From Fiction to Fact, a Guest Post by Carol Browne, author of Being Krystyna

being-krystyna

When I discovered Carol Browne, author of Being Krstyna, lives only three miles away from me and has written about an inhabitant in my nearest town, Peterborough, I had to invite her onto Linda’s Book Bag, especially as today is Holocaust Memorial Day and Being Krystyna is related to that very subject.

Being Krystyna was published by Dillie Books on 11th November 2016 and is available for purchase in e-book here.

Being Krystyna

being-krystyna

In 2012 when young Polish immigrant Agnieszka visits fellow countrywoman Krystyna in a Peterborough care home for the first time, she thinks it a simple act of kindness. However, the meeting proves to be the beginning of a life-changing experience.

Krystyna’s stories about the past are not memories of the good old days but recollections of war-ravaged Europe: The Warsaw Ghetto, Pawiak Prison, Ravensbrück Concentration Camp, and a death march to freedom.

The losses and ordeals Krystyna suffered and what she had to do to survive are horrors Agnieszka must confront when she volunteers to be Krystyna’s biographer.

Will Agnieszka be able to keep her promise to tell her story, and, in this harrowing memoir of survival, what is the message for us today?

From Fiction to Fact

A Guest Post by Carol Browne

When I volunteered to write the life story of local woman, Krystyna Porsz, I had no idea how to approach it. I am a fiction writer. I make things up. Putting a true story down on paper was a daunting prospect and I wasn’t sure I would do it justice. Although I had the facts of Krystyna’s life, they amounted to a few sheets of A4 paper—information Krystyna’s son had been able to jot down over the years when his mother had talked about her past—but  there was hardly enough material for a book. So I had to build a structure to hang those facts on, very much like creating a plot for a work of fiction. A friend of mine, Agnieszka, had visited Krystyna in her Peterborough care home on two occasions and I used her as a narrative device, so we see the story unfold through her eyes. This gave me much more opportunity to pad out the text while still being true to the available facts. I believe it also draws in the reader as the relationship between these two Polish women develops. Plus, it anchors the narrative in the present, making the contrast between that and the past even more compelling.

Doing research for the book was time consuming but very straightforward. There is a wealth of information in books and online. I read as much as I could to get a general overview of wartime Europe and also made sure that the dates of various events mentioned in the book were correct. When I read the personal accounts of women who had survived the death camps, I could see there were certain similarities and I could use these to add substance to the narrative in places where Krystyna’s own story was lacking in details. For example, Krystyna mentioned the awful roll calls the women endured when they were forced to stand outside for hours on freezing winter evenings. While my experience as a fiction writer helped me with scene setting to add further weight to Krystyna’s own description of these ordeals, I was also able to use the accounts of other survivors to add more detail to what was in the notes. Every account I read had similar horrors to report: women were starving and freezing cold, they had dysentery, and they were randomly beaten for no reason.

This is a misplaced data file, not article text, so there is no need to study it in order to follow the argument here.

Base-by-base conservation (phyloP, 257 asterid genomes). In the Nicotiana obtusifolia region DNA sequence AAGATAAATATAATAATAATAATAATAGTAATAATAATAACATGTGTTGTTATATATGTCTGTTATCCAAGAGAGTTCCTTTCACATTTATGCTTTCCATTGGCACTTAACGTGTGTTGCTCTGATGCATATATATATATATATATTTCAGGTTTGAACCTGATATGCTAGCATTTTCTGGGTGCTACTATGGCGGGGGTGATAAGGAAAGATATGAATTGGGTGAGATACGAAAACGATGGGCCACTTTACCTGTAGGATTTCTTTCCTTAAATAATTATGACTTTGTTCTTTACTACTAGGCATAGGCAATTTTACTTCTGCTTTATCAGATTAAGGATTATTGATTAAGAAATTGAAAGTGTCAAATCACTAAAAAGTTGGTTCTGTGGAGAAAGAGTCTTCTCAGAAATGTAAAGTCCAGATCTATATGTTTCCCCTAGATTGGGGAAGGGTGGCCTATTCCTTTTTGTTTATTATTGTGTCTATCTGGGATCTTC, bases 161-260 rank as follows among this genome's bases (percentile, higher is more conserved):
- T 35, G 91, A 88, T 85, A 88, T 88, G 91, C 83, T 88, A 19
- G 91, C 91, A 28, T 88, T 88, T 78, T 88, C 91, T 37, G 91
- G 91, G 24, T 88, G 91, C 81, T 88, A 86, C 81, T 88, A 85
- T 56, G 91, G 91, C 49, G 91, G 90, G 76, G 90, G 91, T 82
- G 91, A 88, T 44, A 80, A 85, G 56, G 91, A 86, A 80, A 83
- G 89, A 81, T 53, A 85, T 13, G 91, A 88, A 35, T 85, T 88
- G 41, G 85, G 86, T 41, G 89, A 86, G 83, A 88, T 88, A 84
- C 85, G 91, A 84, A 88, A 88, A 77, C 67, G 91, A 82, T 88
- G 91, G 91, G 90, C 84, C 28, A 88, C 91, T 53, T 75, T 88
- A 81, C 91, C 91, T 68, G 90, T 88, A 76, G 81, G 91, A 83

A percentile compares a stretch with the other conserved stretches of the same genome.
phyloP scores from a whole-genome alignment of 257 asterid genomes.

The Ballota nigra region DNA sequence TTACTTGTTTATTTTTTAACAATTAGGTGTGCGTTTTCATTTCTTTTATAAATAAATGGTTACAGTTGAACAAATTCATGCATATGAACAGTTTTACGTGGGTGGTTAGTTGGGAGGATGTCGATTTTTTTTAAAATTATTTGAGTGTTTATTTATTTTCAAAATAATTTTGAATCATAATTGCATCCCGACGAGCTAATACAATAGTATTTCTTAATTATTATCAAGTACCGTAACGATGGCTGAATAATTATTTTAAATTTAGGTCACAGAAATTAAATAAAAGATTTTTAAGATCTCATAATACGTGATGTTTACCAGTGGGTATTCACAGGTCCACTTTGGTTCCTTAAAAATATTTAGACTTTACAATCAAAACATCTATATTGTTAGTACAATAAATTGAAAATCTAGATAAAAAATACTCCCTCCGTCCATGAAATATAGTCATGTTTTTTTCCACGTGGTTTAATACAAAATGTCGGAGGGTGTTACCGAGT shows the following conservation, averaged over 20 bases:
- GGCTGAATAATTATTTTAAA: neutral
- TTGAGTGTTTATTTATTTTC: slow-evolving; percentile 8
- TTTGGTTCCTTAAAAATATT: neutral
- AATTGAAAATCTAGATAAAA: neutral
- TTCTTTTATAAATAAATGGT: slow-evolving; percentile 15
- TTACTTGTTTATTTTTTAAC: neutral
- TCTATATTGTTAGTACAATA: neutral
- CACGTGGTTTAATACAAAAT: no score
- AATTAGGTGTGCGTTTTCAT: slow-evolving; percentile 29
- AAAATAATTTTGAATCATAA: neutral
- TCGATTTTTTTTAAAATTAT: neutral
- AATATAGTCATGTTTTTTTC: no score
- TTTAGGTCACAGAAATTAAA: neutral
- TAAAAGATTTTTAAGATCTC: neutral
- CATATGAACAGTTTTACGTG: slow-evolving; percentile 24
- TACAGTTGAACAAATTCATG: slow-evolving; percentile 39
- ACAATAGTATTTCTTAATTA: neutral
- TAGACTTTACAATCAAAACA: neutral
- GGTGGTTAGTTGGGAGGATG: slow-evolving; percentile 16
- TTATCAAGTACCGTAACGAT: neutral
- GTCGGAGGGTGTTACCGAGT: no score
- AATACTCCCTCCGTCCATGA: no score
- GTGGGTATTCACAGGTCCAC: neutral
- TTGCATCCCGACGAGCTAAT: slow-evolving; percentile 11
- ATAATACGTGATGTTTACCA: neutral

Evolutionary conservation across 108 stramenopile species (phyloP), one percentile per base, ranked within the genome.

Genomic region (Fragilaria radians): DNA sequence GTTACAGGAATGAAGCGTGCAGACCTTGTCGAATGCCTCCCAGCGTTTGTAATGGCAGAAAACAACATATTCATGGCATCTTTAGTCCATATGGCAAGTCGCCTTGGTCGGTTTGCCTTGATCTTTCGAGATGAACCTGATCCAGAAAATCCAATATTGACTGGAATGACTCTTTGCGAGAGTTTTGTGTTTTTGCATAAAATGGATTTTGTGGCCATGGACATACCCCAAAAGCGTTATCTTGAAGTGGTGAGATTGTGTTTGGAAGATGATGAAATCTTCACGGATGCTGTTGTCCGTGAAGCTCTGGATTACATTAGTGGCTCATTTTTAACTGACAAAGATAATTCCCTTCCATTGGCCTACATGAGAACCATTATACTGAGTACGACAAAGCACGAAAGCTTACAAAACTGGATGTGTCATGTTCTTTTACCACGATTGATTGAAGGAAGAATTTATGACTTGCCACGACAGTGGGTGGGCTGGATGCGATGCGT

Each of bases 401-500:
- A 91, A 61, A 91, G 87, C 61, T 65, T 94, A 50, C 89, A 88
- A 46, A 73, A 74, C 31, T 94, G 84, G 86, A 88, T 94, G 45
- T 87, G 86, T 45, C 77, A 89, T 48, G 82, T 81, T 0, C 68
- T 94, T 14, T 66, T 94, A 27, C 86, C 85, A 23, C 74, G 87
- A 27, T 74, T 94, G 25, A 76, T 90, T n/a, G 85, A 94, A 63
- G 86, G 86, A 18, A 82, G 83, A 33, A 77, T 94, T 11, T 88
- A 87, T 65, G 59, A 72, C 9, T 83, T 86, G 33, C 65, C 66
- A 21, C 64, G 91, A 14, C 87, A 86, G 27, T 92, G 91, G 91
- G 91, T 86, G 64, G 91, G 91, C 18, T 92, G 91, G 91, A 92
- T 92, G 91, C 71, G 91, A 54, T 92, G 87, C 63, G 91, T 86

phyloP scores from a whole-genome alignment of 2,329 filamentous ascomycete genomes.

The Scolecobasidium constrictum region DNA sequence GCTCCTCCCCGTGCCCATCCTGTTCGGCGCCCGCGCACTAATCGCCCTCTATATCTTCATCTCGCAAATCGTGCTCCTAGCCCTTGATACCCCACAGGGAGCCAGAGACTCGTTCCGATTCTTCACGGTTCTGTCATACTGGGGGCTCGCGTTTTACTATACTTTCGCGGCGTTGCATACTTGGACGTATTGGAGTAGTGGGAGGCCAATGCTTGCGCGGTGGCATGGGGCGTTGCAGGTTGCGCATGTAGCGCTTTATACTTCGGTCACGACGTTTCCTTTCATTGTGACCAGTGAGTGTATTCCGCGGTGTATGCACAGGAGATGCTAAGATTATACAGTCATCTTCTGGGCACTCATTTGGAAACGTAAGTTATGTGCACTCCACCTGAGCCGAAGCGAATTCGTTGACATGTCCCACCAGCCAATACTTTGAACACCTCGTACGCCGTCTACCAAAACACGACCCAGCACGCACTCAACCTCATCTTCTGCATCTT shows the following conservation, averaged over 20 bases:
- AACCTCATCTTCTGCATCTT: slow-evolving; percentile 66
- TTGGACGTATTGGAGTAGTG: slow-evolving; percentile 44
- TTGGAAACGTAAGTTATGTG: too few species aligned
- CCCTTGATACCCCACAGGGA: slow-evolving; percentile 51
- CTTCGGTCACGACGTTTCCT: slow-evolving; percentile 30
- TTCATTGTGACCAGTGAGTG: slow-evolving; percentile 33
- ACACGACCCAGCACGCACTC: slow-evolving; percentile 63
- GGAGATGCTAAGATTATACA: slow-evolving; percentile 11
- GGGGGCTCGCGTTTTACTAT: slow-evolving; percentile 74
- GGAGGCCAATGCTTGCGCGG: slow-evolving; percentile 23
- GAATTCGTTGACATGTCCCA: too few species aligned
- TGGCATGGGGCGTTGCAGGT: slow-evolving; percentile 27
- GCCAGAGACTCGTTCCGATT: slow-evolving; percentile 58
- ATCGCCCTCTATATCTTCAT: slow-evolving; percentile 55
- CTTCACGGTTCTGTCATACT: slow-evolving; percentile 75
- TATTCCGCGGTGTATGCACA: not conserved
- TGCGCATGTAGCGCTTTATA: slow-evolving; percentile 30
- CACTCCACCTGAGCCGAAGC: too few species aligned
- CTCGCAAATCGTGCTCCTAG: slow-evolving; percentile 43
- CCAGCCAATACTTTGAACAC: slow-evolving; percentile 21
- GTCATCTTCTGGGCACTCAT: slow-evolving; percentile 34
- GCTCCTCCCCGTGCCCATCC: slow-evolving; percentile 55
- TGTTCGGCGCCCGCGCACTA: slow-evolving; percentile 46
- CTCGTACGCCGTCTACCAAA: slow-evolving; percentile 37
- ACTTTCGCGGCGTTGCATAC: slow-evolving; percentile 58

While the research was easy, embedding the structure of the narrative into it was not. It all had to flow and seem natural while everything that Krystyna had endured needed to be truthfully and sensitively told and in such a way that the reader would be able to follow the timeline. I used her words whenever I could. In fact I also used those she spoke when I visited her myself. I wanted the book to be as authentic as possible. In the end, I believe it worked really well and the underlying message of the story emerged naturally by the time I reached the conclusion of the book. Sadly, this message remains relevant today because the racism, intolerance and hatred that allowed the Nazis to persecute millions of people are still with us.

About Carol Browne

carol-july14

Born in Stafford in the UK, Carol was raised in Crewe, Cheshire, which she thinks of as her home town. Interested in reading and writing at an early age, Carol pursued her passions at Nottingham University and was awarded an honours degree in English Language and Literature. Now living and working in the Cambridgeshire countryside, Carol usually writes fiction and is a contracted author at Burning Willow Press. Being Krystyna, published by Dilliebooks on 11th November 2016, is her first non-fiction book.

You can find Carol on Facebook, can follow Carol on Twitter and visit her website.

11 thoughts on “From Fiction to Fact, a Guest Post by Carol Browne, author of Being Krystyna

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